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Arch Toxicol. 1996;71(1-2):20-4.

Protective effect of vitamin E on chromium (VI)-induced cytotoxicity and lipid peroxidation in primary cultures of rat hepatocytes.

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  • 1Department of Veterinary Public Health, School of Veterinary Medicine and Animal Sciences, Kitasato University, Aomori, Japan.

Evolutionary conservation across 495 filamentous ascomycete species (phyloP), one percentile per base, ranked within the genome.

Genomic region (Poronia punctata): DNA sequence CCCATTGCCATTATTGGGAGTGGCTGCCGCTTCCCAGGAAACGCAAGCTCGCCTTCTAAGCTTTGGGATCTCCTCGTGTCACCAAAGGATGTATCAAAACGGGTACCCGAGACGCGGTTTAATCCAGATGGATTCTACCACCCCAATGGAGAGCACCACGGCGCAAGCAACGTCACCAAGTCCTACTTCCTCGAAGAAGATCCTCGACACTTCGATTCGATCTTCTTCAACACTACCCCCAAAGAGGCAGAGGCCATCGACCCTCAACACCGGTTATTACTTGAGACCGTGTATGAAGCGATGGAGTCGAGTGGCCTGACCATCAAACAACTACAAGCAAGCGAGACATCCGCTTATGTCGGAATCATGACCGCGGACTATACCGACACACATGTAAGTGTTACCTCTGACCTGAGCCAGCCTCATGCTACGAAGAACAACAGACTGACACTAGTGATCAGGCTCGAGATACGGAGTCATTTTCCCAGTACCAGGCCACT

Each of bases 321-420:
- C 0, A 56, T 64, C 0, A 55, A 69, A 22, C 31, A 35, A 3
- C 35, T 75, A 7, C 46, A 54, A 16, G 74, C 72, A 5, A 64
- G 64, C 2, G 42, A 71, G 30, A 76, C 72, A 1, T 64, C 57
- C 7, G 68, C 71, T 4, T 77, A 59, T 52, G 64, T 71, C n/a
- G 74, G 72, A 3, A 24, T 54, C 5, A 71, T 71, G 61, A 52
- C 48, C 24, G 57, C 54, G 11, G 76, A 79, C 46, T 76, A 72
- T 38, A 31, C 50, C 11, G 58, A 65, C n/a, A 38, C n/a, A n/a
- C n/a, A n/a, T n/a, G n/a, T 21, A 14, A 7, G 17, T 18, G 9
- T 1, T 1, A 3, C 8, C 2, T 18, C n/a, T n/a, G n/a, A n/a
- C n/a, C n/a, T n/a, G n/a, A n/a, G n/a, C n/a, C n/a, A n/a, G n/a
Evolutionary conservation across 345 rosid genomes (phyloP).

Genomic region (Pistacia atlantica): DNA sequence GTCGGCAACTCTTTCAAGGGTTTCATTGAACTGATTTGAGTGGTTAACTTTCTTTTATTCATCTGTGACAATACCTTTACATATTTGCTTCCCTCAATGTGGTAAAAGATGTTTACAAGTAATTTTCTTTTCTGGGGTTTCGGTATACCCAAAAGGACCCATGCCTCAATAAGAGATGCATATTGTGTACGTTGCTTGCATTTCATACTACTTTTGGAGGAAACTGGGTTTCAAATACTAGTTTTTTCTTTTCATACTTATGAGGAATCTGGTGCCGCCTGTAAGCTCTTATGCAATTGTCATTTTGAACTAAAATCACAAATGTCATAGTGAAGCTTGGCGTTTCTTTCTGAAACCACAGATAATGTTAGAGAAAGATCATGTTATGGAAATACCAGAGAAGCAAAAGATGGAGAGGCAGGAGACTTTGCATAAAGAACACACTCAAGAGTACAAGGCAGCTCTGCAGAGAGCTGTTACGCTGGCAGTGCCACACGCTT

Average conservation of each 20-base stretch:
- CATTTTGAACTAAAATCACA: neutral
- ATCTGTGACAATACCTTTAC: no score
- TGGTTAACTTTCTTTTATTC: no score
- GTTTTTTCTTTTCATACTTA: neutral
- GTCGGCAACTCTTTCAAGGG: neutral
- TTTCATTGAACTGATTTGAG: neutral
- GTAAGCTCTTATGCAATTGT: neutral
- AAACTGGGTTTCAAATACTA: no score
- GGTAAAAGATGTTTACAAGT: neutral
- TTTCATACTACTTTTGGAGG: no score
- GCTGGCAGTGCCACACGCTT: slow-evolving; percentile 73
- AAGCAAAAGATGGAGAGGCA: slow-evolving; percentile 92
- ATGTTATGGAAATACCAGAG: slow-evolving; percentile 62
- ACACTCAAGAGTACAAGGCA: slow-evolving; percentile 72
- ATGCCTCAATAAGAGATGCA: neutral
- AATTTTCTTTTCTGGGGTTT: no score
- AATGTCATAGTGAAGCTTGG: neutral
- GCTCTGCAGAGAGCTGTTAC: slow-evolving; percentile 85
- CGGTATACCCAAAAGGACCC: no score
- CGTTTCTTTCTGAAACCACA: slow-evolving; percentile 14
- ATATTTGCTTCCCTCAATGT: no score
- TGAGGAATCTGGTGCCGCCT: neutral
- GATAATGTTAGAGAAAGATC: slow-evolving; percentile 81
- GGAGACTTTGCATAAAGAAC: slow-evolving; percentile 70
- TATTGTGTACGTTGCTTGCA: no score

Pretreatment of primary cultures of rat hepatocytes with alpha-tocopherol succinate (vitamin E) for 20 h prior to exposure to K2Cr2O7 resulted in a marked decrease of chromium (VI)-induced cytotoxicity, as evaluated by the leakage of lactate dehydrogenase, without affecting cellular uptake and the subcellular distribution of chromium. The levels of chromium (VI)-induced lipid peroxidation, as monitored by malondialdehyde formation, were also inhibited by pretreatment with the vitamin. Pretreatment with vitamin E normalized the levels of nonenzymatic antioxidants such as glutathione and vitamin C suppressed by dichromate, and caused a distinct accumulation of vitamin E in hepatocytes. However, vitamin E pretreatment did not affect the activities of enzymatic antioxidants including glutathione reductase, superoxide dismutase, and catalase suppressed by dichromate. These results indicate that the protective effect of vitamin E against chromium (VI)-induced cytotoxicity as well as lipid peroxidation, may be associated more with the level of nonenzymatic antioxidants than the activity of enzymatic antioxidants.

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